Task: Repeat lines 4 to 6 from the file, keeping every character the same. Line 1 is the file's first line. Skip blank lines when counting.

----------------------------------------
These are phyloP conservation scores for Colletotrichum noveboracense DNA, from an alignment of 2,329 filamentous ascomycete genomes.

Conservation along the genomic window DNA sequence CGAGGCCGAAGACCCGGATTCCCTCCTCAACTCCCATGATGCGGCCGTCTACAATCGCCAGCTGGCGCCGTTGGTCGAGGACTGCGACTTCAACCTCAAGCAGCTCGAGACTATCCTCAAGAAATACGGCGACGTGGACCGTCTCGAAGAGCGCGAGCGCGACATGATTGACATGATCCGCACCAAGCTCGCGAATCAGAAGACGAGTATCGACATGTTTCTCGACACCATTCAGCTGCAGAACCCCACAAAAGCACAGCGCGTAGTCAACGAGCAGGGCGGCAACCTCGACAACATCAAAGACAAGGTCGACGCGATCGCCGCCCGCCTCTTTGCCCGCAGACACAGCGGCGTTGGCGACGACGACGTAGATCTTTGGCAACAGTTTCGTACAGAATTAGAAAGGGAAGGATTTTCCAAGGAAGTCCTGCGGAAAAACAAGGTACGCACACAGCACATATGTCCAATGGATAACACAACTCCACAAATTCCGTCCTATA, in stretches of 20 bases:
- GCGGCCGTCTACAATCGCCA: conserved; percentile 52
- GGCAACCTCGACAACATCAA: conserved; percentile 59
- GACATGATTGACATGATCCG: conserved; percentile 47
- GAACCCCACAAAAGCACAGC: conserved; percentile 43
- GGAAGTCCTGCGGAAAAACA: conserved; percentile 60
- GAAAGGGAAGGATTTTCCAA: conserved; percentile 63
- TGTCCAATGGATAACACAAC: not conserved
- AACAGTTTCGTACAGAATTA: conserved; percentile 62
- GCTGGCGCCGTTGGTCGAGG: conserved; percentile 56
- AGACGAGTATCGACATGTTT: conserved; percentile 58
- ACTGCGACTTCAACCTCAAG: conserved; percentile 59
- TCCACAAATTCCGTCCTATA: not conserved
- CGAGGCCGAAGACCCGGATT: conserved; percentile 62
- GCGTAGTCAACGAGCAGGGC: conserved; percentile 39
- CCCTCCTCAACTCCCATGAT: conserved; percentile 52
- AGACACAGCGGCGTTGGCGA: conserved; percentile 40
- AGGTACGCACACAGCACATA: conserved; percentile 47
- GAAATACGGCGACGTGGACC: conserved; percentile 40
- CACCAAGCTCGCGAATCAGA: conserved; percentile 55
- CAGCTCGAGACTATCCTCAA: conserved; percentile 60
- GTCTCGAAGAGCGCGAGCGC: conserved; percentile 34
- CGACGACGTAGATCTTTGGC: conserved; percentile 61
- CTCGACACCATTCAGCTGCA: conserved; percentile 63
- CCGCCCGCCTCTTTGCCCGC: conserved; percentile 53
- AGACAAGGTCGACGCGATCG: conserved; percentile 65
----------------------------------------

- GGCAACCTCGACAACATCAA: conserved; percentile 59
- GACATGATTGACATGATCCG: conserved; percentile 47
- GAACCCCACAAAAGCACAGC: conserved; percentile 43